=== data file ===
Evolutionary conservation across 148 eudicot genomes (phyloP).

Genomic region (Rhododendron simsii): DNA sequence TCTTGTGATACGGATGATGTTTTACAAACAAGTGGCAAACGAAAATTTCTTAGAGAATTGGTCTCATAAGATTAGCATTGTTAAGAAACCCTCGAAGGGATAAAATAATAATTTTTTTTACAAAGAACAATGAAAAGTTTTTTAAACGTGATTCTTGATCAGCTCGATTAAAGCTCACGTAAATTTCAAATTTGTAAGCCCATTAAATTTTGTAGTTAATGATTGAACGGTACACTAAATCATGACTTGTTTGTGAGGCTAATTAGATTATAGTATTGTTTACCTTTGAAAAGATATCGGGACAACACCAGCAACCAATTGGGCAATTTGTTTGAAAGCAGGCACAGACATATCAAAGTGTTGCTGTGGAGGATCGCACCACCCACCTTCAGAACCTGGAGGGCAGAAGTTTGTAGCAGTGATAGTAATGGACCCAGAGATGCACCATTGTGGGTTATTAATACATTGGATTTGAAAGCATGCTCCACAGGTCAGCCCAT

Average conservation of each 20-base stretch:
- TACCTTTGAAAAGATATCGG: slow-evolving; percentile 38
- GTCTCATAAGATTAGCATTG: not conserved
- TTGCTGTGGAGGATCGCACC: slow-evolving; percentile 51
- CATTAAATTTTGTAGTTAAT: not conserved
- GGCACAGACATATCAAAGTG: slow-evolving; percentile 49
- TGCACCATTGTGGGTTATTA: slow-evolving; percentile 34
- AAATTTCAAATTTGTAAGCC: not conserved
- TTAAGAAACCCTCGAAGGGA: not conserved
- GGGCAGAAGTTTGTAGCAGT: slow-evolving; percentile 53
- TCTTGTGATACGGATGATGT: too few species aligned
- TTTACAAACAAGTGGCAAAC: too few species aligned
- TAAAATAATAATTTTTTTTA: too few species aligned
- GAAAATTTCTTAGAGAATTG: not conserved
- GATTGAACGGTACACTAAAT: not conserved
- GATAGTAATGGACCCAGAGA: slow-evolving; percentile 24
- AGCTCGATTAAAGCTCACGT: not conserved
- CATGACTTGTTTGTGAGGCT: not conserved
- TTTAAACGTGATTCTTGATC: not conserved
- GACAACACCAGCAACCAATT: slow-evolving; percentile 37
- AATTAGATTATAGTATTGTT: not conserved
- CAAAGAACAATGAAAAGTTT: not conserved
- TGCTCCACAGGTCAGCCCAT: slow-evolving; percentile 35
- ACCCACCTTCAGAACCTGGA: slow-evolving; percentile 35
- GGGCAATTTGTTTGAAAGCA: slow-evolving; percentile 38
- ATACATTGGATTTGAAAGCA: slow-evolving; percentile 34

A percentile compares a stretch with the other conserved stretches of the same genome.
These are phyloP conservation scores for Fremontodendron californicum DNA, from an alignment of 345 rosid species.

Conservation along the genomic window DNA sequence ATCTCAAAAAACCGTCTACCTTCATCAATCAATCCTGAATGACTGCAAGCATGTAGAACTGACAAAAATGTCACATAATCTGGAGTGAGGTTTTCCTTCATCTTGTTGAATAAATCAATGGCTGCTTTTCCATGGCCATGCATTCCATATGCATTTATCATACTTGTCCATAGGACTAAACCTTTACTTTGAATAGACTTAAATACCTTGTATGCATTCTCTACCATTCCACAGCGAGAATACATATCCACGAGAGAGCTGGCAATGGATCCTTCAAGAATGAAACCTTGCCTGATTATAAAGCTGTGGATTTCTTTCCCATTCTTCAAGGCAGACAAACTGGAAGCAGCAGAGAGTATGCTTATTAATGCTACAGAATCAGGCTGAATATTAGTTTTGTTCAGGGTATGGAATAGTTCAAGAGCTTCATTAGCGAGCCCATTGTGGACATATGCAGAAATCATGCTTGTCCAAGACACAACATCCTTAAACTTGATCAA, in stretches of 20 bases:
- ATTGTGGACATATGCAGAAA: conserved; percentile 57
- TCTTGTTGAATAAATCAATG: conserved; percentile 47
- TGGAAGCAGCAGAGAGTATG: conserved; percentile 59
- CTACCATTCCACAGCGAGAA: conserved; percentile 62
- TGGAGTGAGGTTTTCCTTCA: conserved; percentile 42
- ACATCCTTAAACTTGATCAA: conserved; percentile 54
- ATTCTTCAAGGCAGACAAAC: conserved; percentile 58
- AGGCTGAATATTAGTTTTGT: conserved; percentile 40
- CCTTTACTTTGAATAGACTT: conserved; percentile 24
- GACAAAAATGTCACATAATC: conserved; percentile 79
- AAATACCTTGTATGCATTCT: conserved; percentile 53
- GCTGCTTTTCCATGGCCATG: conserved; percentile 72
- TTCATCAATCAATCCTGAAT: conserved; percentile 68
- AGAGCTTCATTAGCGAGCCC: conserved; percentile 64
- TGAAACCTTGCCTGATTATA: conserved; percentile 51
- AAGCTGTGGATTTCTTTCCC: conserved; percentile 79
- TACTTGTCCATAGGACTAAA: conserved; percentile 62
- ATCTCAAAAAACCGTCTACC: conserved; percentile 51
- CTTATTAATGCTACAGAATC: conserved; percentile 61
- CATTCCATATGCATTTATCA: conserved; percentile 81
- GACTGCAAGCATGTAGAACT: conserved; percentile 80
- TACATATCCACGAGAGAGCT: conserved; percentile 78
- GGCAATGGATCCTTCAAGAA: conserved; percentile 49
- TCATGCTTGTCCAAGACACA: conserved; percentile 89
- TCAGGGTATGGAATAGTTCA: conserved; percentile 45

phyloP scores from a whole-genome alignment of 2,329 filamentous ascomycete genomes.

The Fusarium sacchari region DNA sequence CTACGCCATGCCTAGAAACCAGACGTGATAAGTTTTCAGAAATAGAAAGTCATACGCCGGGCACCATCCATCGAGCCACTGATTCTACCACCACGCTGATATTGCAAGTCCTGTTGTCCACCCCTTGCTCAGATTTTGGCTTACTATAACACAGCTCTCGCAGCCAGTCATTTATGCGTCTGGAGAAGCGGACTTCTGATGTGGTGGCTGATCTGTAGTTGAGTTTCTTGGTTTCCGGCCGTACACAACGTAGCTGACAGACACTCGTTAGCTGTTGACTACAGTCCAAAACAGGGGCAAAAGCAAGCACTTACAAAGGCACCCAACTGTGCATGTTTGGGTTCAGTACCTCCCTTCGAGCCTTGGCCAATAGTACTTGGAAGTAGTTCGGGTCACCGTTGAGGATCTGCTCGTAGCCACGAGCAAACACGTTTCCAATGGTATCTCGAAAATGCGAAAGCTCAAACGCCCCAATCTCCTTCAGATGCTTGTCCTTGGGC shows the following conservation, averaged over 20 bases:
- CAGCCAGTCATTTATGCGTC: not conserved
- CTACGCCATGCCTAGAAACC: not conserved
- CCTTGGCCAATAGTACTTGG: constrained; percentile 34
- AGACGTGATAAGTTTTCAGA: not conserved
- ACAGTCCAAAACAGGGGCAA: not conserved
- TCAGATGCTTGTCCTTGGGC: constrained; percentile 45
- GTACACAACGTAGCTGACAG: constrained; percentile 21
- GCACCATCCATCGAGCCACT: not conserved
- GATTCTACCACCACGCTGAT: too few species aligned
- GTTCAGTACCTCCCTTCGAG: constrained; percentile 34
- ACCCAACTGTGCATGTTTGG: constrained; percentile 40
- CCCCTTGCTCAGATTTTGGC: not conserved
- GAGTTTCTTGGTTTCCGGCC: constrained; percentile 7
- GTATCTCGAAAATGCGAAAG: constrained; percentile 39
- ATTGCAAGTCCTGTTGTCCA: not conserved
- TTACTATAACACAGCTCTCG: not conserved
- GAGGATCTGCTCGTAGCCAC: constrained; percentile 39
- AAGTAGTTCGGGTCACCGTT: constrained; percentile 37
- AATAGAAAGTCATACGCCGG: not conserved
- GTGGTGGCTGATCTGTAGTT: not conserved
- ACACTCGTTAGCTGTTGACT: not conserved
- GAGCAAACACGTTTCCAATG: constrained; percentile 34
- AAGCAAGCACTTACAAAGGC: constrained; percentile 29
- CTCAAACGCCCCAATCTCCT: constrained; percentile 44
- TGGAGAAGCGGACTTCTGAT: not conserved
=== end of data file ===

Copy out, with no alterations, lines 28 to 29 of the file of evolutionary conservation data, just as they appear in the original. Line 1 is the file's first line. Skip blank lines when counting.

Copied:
- ATACATTGGATTTGAAAGCA: slow-evolving; percentile 34

A percentile compares a stretch with the other conserved stretches of the same genome.